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Pre-Aurignacian Levels Discovered at Kostenki

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Excavations at Kostenki 14 in 2003

Excavations at Kostenki 14 in 2003 (looking at the north wall of the excavations and stratigraphic profile).

Science (c) 2007
Updated July 29, 2011

Archaeological and chronological data from the Kostenki site in Russia have convinced researchers that beneath a previously identified 40,000 year-old Aurignacian component representing Early Modern Humans is an early, previously unknown Initial Upper Paleolithic component, with secure dates at least as early as any other known modern human occupation in Europe. This conclusion supports the notion that Early Modern Humans migrated to central Eurasia and out from Africa before 45,000 years ago, carrying a fully developed Upper Paleolithic tool kit with them. The conclusions are presented in an article in the January 12, 2007 issue of Science magazine, written by a research team led by M. V. Anikovich and A. A. Sinitsyn of the Institute of the History of Material Culture at the Russian Academy of Sciences, and J. F. Hoffecker of the University 0f Colorado-Boulder.

The Archaeological Site of Kostenki

The archaeological site of Kostenki is a actually a stratified series of sites deeply buried within the alluvial deposits of a steep ravine that empties into the Don River in central Russia. The Kostenki site has been known for quite a while (it is best known for the recovery of Venus figurines from its Gravettian levels), and its uniqueness has not gone unnoticed. The occupations at Kostenki include several Late Early Upper Paleolithic levels, dated ca 40,000 to 30,000 calibrated years ago. Below these levels is a layer of volcanic ash, associated with the volcanic eruptions of the Phlegrean Fields of Italy (aka Campanian Ignimbrite), which are thought to have erupted between about 38,000 and 40,000 years ago. Within and below the ash level (called the CI Tephra) is what archaeologists are calling "Aurignacian Dufour," containing numerous small bladelets and related to similar sites in western Europe. Typically, the Aurignacian is the oldest component associated with modern humans at archaeological sites in Europe, underlain by Mousterian-like deposits representing Neanderthals. At Kostenki, a previously unidentified assemblage, exhibiting a sophisticated tool kit of prismatic blades, burins, bone antler, and ivory artifacts, and small perforated shell ornaments underlies the CI Tephra and Aurignacian Dufour assemblage.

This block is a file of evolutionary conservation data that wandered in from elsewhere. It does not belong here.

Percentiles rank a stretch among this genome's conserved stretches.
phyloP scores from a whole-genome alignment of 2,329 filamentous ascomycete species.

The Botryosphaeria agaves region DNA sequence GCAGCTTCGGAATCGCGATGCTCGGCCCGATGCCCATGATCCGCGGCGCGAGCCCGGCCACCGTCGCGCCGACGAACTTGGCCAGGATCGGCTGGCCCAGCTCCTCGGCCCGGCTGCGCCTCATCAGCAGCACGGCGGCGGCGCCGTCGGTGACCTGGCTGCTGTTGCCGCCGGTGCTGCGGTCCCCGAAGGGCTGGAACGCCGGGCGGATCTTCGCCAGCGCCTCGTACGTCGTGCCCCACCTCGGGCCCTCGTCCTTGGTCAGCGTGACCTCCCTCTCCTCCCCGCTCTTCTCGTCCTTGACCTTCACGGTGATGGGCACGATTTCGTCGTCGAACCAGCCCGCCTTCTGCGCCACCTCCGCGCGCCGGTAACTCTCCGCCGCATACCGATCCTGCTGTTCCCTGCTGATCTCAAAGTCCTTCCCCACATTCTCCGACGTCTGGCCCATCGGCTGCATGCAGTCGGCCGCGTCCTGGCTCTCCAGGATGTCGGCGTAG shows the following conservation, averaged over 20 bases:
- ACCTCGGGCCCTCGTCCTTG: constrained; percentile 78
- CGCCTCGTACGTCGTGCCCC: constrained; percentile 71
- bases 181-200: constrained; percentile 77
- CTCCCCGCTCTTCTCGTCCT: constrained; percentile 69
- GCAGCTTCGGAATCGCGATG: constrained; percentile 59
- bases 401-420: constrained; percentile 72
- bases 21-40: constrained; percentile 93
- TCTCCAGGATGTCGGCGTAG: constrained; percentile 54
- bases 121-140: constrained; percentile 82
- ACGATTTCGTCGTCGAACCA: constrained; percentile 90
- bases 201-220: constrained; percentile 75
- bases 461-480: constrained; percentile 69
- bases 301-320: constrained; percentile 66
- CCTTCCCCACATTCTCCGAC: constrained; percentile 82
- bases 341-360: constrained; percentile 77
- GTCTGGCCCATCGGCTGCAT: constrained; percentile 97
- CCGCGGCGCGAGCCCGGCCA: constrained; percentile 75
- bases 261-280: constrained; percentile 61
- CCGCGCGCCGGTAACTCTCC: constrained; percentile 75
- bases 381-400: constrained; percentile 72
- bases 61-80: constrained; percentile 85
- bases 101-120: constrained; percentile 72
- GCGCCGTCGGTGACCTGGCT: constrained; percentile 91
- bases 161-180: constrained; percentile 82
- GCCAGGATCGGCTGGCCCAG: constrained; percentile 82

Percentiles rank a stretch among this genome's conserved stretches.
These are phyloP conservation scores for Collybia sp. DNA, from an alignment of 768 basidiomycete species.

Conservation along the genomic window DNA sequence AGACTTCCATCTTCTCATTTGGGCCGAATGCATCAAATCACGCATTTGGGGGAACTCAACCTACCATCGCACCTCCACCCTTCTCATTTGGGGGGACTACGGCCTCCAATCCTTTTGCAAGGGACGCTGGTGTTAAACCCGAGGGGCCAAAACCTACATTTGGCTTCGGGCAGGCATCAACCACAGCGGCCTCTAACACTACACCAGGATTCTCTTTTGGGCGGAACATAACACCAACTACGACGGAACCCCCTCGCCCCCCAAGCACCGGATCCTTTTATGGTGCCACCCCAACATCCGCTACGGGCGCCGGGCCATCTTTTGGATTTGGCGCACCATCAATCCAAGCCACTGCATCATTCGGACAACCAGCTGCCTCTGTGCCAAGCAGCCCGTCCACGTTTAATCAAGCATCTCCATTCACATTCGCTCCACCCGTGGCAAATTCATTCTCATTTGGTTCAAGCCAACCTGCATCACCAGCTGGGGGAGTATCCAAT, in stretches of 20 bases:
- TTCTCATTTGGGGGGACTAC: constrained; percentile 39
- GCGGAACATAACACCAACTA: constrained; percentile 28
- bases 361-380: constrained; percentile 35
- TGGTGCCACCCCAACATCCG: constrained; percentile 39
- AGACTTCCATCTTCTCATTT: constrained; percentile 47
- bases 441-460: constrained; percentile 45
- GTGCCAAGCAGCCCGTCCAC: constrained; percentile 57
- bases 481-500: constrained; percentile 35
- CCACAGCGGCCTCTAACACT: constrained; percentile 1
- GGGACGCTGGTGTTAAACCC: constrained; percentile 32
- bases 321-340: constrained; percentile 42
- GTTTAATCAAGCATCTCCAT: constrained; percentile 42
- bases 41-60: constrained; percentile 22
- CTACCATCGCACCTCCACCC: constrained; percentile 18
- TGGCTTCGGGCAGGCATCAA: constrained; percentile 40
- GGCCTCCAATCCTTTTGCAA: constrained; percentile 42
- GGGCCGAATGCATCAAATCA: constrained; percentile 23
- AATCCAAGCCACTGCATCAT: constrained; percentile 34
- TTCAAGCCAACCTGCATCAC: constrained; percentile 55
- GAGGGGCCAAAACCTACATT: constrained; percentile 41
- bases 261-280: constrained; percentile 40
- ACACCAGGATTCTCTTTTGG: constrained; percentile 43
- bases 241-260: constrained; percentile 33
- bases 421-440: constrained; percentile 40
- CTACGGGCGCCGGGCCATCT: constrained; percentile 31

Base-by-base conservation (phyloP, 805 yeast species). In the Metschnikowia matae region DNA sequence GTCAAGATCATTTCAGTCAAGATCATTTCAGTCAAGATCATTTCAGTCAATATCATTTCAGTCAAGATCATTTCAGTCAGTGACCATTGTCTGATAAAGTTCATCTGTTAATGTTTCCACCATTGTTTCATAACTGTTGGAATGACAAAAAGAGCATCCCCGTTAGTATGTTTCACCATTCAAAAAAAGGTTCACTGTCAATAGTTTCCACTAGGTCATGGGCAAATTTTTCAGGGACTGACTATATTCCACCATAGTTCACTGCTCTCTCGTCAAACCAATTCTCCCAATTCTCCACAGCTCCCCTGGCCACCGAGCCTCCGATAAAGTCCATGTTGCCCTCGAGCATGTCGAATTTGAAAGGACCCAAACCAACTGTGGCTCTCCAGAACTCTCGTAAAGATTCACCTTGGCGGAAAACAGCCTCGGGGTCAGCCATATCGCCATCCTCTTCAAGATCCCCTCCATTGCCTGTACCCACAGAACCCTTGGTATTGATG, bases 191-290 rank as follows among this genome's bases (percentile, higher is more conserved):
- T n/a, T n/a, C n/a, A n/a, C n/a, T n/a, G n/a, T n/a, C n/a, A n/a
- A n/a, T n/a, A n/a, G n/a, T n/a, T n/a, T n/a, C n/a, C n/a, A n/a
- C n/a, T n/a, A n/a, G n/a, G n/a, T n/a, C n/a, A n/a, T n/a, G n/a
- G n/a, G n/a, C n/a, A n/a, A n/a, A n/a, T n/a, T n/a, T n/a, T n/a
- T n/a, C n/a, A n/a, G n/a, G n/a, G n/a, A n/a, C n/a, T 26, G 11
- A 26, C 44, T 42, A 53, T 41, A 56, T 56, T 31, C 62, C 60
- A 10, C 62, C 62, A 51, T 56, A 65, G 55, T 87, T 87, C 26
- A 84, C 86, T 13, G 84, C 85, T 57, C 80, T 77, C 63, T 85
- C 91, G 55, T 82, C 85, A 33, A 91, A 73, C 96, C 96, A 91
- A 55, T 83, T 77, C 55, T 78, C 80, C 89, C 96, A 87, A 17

New Dates at Kostenki

The CI Tephra was recently dated in the eastern Mediterranean using the potassium-argon dating method to 39,300 years ago; and optically stimulated luminescence dating of the layers below it at Kostenki indicates that they are several thousand years older than the tephra. The new non-Aurignacian assemblage is unarguably sophisticated, particularly in comparison with the local Mousterian, including large prismatic blades, numerous burins, end scrapers and pieces esquillees. Shell, fossil, and bone ornaments were made with a hand-held rotary drill. Perforated shells originating in the Black Sea region were discovered; and a piece of carved ivory may represent an unfinished human figurine. Finally, bones of small animals (hare, arctic fox, wolf, and bird) suggests the inhabitants used fairly sophisticated hunting methods.

Humans or Neanderthals?

No skeletal remains have been found to date in these levels at Kostenki, except for isolated teeth, which appear to be modern human. Modern humans are identified as the occupants of these levels primarily on the basis of the artifacts, which include forms completely unknown in neandertal sites.

At the moment, the assemblages in the lowest levels at Kostenki do not have a parallel--they are generically Upper Paleolithic but without close analogue--and researchers are convinced that Kostenki does in fact represent one of the earliest outposts by early modern humans outside of Africa.

More on Kostenki

Comments by blogger John Hawks about Kostenki moved John Hoffnecker to reply, in this article The Middle/Upper Paleolithic Transition in Europe at Kostenki.

Sources

This glossary entry is a part of the About.com Guide to the Middle Paleolithic, and part of the Dictionary of Archaeology.

M.V. Anikovich et al. 2007. Early Upper Paleolithic in eastern Europe and implications for the dispersal of modern humans. Science 315:223-225.

M.V. Anikovich. 1992. Early Upper Paleolithic industries of Eastern Europe. Journal of World Prehistory 6(2): 205-245.

J.F. Hoffecker. 2002. Desolate Landscapes: Ice-Age Settlement in Eastern Europe. New Brunswick: Rutgers University Press.

A.A. Sinitsyn. 2003. A Palaeolithic 'Pompeii' at Kostenki, Russia. Antiquity 77 (295): 9-14.

L.B. Vishnyatsky and P.E. Nehoroshev. 2004. The beginning of the Upper Paleolithic on the Russian Plain. Chapter 6 in The Early Upper Paleolithic Beyond Western Europe , edited by Jeffrey Brantingham, Steven L. Kuhn, and Christopher W. Kerry. University of California Press, Berkeley.

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